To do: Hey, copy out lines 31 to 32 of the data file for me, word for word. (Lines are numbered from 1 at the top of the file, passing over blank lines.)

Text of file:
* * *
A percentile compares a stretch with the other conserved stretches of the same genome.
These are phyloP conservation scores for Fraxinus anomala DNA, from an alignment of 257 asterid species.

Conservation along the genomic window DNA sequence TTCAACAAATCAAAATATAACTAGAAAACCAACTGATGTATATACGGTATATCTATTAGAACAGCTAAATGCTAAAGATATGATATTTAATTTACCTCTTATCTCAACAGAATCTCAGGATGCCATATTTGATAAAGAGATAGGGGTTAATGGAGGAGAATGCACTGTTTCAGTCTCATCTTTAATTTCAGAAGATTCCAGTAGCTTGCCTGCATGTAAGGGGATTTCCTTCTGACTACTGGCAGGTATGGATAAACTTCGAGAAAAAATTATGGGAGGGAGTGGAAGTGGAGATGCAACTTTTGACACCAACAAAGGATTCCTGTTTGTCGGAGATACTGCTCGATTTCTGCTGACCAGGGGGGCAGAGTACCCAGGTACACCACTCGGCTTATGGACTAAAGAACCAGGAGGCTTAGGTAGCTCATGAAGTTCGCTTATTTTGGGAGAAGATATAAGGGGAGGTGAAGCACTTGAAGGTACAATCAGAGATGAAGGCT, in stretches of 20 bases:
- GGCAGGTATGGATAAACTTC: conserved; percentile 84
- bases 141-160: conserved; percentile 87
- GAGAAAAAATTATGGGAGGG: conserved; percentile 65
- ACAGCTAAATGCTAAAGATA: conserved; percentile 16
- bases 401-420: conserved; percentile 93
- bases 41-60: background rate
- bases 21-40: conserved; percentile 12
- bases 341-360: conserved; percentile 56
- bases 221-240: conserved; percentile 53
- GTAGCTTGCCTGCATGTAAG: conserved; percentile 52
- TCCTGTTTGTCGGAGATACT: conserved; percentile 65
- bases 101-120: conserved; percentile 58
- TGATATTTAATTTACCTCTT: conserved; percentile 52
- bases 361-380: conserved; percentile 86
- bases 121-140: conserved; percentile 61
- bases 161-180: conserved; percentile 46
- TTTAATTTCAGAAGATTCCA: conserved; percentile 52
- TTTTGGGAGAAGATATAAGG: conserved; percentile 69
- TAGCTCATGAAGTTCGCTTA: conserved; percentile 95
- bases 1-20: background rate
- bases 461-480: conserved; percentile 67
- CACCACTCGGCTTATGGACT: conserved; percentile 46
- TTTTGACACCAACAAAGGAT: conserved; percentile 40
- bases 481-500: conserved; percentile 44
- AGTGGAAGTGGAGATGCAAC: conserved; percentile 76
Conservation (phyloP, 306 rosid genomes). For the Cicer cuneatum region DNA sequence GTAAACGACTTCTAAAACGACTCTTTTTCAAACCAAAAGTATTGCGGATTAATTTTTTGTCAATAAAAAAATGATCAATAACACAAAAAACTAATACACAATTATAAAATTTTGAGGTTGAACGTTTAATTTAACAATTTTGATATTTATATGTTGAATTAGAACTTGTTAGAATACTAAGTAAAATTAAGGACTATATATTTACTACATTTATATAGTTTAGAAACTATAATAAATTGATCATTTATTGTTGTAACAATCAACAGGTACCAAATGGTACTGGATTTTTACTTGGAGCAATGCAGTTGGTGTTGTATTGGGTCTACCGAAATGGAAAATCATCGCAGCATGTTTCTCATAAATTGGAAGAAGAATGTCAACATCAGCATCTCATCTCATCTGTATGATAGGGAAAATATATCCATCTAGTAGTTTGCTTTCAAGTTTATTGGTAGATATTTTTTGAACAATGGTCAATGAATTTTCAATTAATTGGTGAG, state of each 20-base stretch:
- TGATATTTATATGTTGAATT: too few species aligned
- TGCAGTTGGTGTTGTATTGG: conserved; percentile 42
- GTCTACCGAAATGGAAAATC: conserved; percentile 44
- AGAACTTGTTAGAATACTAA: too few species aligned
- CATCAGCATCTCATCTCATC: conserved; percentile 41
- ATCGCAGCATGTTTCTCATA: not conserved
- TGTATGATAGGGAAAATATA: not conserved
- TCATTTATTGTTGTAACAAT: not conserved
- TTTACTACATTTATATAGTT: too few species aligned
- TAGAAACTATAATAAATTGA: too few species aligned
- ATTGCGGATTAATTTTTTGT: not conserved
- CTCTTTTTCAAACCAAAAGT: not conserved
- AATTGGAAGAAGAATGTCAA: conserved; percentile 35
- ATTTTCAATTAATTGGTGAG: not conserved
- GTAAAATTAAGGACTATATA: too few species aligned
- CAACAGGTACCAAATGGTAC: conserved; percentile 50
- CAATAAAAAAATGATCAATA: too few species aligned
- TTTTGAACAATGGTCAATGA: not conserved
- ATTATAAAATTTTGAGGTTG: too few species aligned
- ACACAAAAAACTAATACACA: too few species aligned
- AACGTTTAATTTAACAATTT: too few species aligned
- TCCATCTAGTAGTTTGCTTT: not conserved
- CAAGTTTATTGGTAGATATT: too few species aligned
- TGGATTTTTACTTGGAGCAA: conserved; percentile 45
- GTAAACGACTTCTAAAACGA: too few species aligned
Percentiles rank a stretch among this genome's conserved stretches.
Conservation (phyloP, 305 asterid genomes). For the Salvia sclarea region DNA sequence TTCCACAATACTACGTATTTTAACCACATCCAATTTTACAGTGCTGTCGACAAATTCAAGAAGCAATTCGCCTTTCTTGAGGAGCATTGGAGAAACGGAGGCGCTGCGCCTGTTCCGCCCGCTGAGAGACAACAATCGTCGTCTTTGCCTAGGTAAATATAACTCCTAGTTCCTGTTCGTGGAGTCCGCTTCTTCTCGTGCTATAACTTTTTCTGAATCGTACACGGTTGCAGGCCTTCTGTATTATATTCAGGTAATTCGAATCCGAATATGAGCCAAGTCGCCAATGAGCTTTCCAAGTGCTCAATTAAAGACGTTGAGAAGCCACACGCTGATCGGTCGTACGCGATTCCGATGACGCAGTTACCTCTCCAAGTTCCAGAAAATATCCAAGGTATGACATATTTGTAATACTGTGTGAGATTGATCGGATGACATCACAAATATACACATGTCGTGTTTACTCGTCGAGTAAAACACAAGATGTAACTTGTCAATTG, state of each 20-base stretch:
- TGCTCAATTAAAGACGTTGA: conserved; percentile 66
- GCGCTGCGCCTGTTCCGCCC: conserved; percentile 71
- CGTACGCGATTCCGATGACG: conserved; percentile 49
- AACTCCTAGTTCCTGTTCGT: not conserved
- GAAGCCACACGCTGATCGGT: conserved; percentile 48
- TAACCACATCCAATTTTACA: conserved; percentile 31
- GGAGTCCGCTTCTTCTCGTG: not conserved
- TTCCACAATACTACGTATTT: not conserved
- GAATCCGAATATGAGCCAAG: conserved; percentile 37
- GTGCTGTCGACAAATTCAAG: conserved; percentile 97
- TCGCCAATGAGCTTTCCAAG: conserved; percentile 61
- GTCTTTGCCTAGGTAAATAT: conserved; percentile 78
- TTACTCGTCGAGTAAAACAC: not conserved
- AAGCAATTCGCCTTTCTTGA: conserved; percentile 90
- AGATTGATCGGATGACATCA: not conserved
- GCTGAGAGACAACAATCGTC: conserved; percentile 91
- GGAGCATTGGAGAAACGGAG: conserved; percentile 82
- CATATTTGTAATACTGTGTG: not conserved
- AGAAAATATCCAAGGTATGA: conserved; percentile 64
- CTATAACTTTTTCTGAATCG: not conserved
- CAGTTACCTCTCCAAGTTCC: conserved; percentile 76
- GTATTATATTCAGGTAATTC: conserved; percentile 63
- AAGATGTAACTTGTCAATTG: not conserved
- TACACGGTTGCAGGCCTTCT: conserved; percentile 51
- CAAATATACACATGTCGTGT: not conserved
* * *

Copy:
- TGCAGTTGGTGTTGTATTGG: conserved; percentile 42
- GTCTACCGAAATGGAAAATC: conserved; percentile 44